Sarah V. Schweig‘s first book Take Nothing with You was published by the Kuhl House Poets series at the University of Iowa Press. She is also the author of the chapbook S (Dancing Girl Press). Her work has appeared or is forthcoming in BOMB, Boston Review, The Iowa Review, The Literary Review, Pen Poetry Series, Slice, Tin House, The Volta, West Branch, and elsewhere. Follow her here.
Photograph by Franck Bohbot.
TBL Author Q&A Series: Sarah V. Schweig
This is one in a series of brief interviews with a diverse array of writers, editors, and other industry professionals. Check back over the coming months for more!
How would you say your writing career began? Was there a single event or time in your life that was the catalyst, or did your ideas of becoming a poet foment during your time at the University of Virginia and Columbia?
For a long time my writing was an utterly private impulse I had. I used it to make sense of things or escape what felt like inescapable facts. I always liked that, unlike my mother’s painting or my brother’s music, writing required almost no tools or instruments. Almost no contingent loss or misfortune could tamper with the tools I needed.
But I think my “writing career” began when I didn’t mean to be a writer at all. I was starting college and I signed up for an art course that I didn’t end up liking, so, on a lark, I went to another class to fill the spot. This happened to be a poetry writing class taught by Peter Kline at the University of Virginia.
Rather than letting the class write whatever we wanted, Kline said on that first day that he would assign only exercises in the classic forms—sonnets, pantoums, sestinas, villanelles. Through that course I realized that I could be an apprentice to an impossibly difficult craft, that if I was lucky and worked hard, I could earn the right to say I was writing poems, rather than just pouring my soul out.
From this class, and then the poetry program run by Lisa Russ Spaar at UVA, I started to realize that poems have this ability to live self-sufficiently in the world. Poems aren’t sheer self-expression. They are these incredibly intricate systems that tap into universals to beautifully unfold for the reader, like a gift.
I became much more combative with my own work. It wasn’t just about making sense of things anymore, but being able to also give something away.
Can you discuss the themes and topics that entice and inspire you most? In what ways has your writing evolved throughout your career?
The topics have tended to start with particulars—a particular loss or anxiety—and become more broad and universal. I’m probably not alone in this pattern.
More specifically, some of my earlier, serious poems started with the notion of lovers living in a larger context, like a city. Lovers, I think, because they are us at our most vulnerable, and the city because it’s where our vulnerability is most dangerous, where the outside world is most indifferent to us.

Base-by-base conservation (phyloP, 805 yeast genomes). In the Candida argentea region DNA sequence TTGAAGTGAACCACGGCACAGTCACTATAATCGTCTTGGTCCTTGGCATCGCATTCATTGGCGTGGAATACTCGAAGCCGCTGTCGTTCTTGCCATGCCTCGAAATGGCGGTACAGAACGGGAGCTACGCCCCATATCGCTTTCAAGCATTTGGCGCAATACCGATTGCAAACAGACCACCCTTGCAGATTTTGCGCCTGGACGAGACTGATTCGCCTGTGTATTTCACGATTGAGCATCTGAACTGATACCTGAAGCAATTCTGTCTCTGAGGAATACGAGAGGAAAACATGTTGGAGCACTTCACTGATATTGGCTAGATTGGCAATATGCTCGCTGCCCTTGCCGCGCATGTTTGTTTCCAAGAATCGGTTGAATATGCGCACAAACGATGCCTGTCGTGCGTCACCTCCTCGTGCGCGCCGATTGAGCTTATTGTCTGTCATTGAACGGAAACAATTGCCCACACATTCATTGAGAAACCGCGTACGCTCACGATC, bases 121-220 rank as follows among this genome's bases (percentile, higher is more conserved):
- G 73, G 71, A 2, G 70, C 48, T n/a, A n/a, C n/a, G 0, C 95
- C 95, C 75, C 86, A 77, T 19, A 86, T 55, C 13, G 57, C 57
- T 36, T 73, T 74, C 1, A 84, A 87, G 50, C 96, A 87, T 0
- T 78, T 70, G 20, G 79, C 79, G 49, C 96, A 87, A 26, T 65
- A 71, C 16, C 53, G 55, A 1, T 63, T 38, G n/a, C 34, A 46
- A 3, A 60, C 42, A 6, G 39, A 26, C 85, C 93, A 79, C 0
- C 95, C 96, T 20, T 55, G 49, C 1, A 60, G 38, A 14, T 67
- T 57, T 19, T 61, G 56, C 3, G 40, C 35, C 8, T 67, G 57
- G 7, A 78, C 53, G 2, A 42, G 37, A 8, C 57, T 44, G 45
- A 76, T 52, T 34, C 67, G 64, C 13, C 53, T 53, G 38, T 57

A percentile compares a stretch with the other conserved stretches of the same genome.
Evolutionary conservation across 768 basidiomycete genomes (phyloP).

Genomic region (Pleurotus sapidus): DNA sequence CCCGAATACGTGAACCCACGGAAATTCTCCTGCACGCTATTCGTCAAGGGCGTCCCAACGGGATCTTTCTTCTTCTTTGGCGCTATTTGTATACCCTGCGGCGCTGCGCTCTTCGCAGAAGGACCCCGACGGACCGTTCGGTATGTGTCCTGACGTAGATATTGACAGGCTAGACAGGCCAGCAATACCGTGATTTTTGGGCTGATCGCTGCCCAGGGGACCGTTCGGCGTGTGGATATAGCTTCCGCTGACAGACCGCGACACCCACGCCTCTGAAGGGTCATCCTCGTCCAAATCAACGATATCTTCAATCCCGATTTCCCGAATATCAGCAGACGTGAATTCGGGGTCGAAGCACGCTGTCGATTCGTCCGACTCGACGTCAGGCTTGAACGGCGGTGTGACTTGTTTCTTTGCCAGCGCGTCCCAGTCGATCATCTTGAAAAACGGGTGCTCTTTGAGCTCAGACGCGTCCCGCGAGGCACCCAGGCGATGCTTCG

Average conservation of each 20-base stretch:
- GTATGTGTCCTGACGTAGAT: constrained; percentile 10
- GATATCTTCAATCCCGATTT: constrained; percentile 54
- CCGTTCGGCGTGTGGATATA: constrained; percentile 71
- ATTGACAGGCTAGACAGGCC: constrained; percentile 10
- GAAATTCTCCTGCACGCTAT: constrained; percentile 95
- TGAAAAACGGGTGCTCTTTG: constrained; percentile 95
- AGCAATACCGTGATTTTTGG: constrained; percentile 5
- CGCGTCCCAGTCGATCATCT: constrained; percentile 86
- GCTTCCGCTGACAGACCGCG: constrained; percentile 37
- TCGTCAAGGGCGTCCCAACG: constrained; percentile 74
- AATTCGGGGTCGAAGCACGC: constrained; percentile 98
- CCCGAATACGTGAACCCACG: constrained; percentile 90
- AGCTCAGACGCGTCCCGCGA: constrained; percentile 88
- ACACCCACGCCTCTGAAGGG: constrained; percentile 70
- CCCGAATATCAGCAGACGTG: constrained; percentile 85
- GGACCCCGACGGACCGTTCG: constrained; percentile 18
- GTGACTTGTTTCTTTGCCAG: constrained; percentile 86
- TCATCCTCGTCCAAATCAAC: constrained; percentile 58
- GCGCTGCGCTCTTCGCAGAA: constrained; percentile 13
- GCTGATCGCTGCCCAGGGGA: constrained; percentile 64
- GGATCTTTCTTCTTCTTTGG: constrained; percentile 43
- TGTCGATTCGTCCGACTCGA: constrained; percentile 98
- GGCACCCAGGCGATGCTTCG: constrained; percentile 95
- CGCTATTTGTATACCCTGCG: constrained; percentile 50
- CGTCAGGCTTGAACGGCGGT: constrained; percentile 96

Then, I moved to the iconic city which had been the model of the city of the poems. I spent years squaring the ideal version of a city with its reality.
I fell back on reality, but the reality of the language I found there, delving into the words and colloquial expressions.
Then I became interested in what constitutes a relationship to a larger world, and I got interested in contingency, the absurd, the idea of perfection.
When I’m stuck, I circle back to previous themes, revisiting them in hopes to move them forward.
What/who are your greatest literary influences? Do you have any specific New York literary influences, or just things in Brooklyn that inspire you day to day?
Paul Celan, John Berryman, Dickinson, Tolstoy, T.S. Eliot’s “Four Quartets,” W. Somerset Maugham’s “Of Human Bondage.” Heidegger. Nietzsche. The following quote from Kant: “Human reason has this particular fate that in one species of its knowledge it is burdened by questions which, as prescribed by the very nature of reason itself, it is not able to ignore, but which, as transcending all its powers, it is also not able to answer.”
As for New York City, that’s just become the regular everyday. I still live here, but it doesn’t inspire me the way it used to. Maybe this is true of any city you live in for almost a decade. Now I feel about Naples, Italy the way I once felt about New York, before moving here.
Every successful poem I’ve written has come out of a moment that I was desperate to capture related to someone I care about, or a conversation I had with someone I love. This may not be an influence in a traditional sense, but it appears to be a necessary condition.
Your first collection of poetry Take Nothing With You is due for publication in November of this year. Can you describe the creative process or routine that you undertook to prepare the piece for publishing?
When I first got to Columbia in 2007, a lot of people were already planning their first books. I was surprised, since I thought a book was something that just happened to you once some divine and perfect force decided you were good enough. Under a kind of pressure to publish that was all around New York, I would assemble manuscripts. But I discovered that what I really loved about this assembling and dismantling was seeing how the poems spoke together, and what argument they suggested.
Then almost a decade passed. I’d assembled and reassembled the book so many times I didn’t know what to do. Thankfully, my editor Emily Wilson helped me sift through over 300 pages of work. Finally we cut it down to what is included in Take Nothing With You. It would not be the book it is without her help.
Take Nothing With You will be published by the University of Iowa Press, as part of the Kuhl House Poets’ series. Can you tell us why you have chosen this particular press? What factors do you look for in approaching different publishers?
During a snowstorm in February of 2015, I was eating a quick dinner in an empty and freezing Mexican restaurant in Bushwick. Around the corner, in the basement of some stranger’s house, I was about to give a reading. I remember this moment so clearly because I was seriously doubting the worth of doing what felt like an indeterminate string of readings for years, and this one seemed like far more trouble than it was worth. Each step on the ice-covered sidewalks felt perilous, and the wind was so bitterly cold, and I’d probably have to end the night paying for a taxi.